The Altoona Center is rated as the most efficient center with the lowest cost per call, they are the only office trained to handle a federal displaced workers program, and their building is one of two owned by the Commonwealth; the remainder of the Call Center buildings are leased. Most businesses would not close their most productive office, nor would they shut down an operation in a building they’re stuck with instead of closing one where they can get out of a lease.  Some of the employees feel that after the layoff, claim filing will become severely backed up and take out their anger on state legislators.  The real question is whether or not that is the strategy of the Wolf administration.  If their plan is to inflict enough pain on people who just lost their jobs simply to leverage the House and Senate, that smacks of the “Bridgegate” charges in New Jersey.” (Emphasis added)

The New Jersey Bridgegate scandal involved Governor Christie’s staff closing lanes of a local bridge to punish his political opponents. Considering how much heartburn some Republicans in the General Assembly are causing Governor Wolf, there are certainly some interesting parallels to the closure of the call centers and the Bridgegate Scandal in New Jersey. Senator Wagner and the Senate have submitted right-to-know requests for communications related to the closures and we’ll be curious to see what they find.

Mr. Knepper is executive director of Citizens Alliance of Pennsylvania.

Altoona Call Center Was Most Efficient And Is Now Closed

GOP Proclaim Budget Goals First Please

GOP Proclaim Budget Goals First Please

By Leo Knepper

In November, Pennsylvania voters handed Republicans in the General Assembly historic majorities. In the Senate, the Republicans have a veto-proof majority. Across the Capitol, the Republicans in the House have a 40-vote advantage. The coming New Year also portends an impending battle over the next budget. Governor Wolf has already demonstrated his willingness to use state employees as leverage in a public relations battle with the General Assembly; there is no indication that his approach will change. With a $1.7 billion revenue shortfall projected for next year, what should the General Assembly do? GOP Proclaim Budget Goals First Please

If Republicans in the General Assembly were smart, they would upend a long-standing budget tradition and go on offense. Typically, the budget season is kicked off by the Governor’s budget address to the General Assembly. In his first budget address, Governor Wolf laid out a laundry list of progressive/liberal policy goals he wanted in his first budget. In his second address, he scolded the General Assembly for not giving him any of what he asked for in his first budget. Keep in mind, the Governor’s policy priorities came with a hefty price tag and would have required a massive tax increase.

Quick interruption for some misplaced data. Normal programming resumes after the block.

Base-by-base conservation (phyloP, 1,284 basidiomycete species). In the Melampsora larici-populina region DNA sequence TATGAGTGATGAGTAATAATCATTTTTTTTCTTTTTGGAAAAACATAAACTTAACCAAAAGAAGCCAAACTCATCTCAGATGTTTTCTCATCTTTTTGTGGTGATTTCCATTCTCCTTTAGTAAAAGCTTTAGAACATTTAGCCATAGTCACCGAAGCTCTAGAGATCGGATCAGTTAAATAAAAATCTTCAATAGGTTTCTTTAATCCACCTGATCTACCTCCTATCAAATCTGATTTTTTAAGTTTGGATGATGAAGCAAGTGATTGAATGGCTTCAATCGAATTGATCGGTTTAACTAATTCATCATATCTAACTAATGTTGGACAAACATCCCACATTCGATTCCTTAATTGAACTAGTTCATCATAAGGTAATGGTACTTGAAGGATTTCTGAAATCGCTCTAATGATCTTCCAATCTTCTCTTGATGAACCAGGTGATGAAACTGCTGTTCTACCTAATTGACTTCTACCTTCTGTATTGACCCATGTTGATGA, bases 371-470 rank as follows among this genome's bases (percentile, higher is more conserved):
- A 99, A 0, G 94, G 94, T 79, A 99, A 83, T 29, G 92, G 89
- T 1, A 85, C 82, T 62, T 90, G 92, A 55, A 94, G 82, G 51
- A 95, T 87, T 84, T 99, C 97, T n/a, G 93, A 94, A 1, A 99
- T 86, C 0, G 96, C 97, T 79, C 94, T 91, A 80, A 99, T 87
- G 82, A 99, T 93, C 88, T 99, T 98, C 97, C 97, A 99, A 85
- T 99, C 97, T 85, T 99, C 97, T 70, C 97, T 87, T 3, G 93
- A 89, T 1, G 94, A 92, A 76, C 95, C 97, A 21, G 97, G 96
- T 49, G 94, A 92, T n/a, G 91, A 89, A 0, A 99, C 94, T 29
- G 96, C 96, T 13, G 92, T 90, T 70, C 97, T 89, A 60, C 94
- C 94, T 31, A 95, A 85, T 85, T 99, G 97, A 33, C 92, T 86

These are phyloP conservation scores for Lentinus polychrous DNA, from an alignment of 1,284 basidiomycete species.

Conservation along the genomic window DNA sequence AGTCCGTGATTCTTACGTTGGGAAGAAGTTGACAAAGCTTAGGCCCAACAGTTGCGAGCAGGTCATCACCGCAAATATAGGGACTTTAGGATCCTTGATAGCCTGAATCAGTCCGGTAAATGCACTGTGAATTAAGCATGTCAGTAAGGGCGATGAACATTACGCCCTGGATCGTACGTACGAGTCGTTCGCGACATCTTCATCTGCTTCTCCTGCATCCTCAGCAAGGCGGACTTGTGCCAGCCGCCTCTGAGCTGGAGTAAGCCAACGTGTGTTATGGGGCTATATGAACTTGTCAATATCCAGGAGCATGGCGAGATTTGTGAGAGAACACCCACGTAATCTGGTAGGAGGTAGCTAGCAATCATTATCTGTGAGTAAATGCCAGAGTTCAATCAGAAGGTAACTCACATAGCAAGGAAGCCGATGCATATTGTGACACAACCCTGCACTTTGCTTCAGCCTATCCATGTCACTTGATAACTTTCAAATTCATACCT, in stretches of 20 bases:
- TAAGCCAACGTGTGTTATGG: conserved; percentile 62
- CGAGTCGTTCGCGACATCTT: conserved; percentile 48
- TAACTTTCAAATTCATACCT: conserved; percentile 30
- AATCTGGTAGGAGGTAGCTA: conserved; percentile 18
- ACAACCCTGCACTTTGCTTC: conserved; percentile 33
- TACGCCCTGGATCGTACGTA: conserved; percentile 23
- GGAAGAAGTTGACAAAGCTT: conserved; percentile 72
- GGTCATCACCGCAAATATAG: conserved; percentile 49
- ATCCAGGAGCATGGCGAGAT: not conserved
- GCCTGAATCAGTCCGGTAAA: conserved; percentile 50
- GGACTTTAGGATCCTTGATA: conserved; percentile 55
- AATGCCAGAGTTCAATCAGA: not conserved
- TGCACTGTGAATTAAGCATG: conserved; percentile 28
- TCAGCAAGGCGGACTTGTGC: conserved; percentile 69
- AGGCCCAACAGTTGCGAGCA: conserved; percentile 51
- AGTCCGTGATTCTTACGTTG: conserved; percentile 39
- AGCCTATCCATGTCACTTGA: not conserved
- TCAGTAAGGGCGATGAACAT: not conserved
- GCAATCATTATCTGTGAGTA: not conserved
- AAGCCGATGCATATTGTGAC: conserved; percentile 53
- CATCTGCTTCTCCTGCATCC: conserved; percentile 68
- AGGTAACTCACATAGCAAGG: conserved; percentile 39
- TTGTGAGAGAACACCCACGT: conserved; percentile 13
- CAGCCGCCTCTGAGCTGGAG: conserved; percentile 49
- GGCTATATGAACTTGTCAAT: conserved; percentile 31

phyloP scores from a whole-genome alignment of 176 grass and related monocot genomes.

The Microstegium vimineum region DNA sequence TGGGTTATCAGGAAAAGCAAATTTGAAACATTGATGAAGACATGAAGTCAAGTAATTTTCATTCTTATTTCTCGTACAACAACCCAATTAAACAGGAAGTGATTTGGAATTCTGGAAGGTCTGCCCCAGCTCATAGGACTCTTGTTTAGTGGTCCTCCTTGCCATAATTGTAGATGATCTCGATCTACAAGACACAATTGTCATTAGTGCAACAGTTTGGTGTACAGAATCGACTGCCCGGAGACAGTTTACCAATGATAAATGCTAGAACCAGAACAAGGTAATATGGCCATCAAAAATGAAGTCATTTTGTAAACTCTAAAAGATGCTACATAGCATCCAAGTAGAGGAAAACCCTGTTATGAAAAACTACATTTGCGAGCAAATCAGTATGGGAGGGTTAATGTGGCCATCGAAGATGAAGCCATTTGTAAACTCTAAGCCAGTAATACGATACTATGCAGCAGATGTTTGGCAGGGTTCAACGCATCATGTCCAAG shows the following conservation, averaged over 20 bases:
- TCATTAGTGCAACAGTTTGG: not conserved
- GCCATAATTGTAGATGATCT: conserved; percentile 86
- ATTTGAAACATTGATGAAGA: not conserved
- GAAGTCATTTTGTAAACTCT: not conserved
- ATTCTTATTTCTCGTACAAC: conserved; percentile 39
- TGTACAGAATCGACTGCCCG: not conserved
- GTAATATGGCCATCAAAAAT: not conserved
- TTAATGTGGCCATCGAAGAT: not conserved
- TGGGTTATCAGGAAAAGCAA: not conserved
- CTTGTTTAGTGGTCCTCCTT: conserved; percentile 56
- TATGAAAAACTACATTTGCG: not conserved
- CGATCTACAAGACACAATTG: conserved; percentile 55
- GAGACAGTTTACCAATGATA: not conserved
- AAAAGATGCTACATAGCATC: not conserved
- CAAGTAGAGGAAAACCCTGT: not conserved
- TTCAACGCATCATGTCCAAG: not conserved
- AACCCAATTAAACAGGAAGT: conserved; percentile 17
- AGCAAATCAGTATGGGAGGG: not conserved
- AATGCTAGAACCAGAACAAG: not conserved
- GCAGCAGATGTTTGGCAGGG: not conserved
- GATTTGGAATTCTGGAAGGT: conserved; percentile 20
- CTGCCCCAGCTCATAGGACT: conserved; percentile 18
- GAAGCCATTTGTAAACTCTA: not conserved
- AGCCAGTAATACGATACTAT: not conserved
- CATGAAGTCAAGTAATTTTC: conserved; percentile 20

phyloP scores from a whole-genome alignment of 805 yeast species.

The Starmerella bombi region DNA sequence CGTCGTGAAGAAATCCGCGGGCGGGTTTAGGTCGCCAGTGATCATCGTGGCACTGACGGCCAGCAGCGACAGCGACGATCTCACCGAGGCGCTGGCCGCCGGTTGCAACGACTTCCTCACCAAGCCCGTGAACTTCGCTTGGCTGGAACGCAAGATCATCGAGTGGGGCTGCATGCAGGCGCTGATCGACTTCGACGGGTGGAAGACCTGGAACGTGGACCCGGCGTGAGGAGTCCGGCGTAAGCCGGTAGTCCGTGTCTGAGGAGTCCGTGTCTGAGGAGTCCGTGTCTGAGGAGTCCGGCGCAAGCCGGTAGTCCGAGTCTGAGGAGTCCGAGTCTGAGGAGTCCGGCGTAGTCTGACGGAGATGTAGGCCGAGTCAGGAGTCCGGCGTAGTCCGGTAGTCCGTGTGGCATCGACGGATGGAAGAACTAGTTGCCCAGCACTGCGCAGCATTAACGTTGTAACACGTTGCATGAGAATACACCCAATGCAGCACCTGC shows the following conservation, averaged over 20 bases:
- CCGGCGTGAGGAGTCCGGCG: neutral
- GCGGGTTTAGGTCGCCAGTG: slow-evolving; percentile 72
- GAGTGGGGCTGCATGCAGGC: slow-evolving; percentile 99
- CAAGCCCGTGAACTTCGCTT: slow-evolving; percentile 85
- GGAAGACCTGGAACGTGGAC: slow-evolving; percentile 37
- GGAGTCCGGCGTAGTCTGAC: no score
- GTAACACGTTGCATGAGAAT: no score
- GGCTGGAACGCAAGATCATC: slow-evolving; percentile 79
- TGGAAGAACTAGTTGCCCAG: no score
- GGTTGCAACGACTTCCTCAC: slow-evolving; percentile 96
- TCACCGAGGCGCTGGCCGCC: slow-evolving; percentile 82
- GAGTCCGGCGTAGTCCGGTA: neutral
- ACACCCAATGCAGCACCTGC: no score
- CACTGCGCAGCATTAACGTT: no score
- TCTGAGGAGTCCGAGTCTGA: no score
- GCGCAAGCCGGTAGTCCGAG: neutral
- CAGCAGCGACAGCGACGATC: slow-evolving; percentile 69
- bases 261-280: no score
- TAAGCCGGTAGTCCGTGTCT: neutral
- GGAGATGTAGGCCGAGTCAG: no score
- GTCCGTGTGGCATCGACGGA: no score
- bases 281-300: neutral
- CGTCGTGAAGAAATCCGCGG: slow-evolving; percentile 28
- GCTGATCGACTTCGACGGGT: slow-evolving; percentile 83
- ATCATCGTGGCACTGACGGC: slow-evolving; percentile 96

In the coming year, the General Assembly should ignore tradition and preempt the Governor’s budget address with a plan of their own. That isn’t to say they should release a statement with the usual platitudes about protecting taxpayers. Rather, the House and Senate Republicans should have an entire budget and revenue plan prepared and release it ahead of the Governor. A preemptive General Assembly budget would force the Governor to play defense rather than the usual offensive position granted to governors.

To be successful and fiscally responsible, the General Assembly must address the revenue side of the equation first. Although it sounds strange, and it does defy logic, the General Assembly typically decides how much they’re going to spend and then cobbles together a tax package to pay for it. By determining the revenue ceiling first, the General Assembly would force the Governor to give a detailed account of who he would tax to pay for his almost certainly higher number. Providing exact numbers for how the funds would be dispersed also forces Department Heads to justify any amount above the General Assemblies stated budget when hearings commence.

Republican leadership must also avoid the trap, which they frequently fall into, of crafting a package “that the Governor will sign.” No matter how generous the General Assembly is with tax dollars, the Governor will want more. Instead, leadership would do well to work with their caucus members and craft a plan that they are satisfied with otherwise, the entire effort will be for naught.

Voters gave Republicans historic majorities in the General Assembly in 2017. The question now is, what will Republicans do with it? Will they squander the opportunity, or will they make the hard choices that voters are trusting them to make?
Mr. Knepper is executive director of Citizens Alliance of Pennsylvania.

GOP Proclaim Budget Goals First Please

Tom Wolf Shameless Politics

Tom Wolf Shameless Politics

By Leo Knepper

Tom Wolf Shameless Politics
Shameless and cruel

In mid-November, Governor Wolf announced that the Department of Labor and Industry would be laying off employees. According to the Governor, this was due to the intransigence of Senate Republicans in their refusal to pass legislation funding unemployment call centers. On the other hand, Senate Republicans argue that the problem was the Governor’s unwillingness to answer their questions about funding.

Who is in the wrong?

Senator Scott Wagner makes a convincing argument in a column published by the York Daily Record: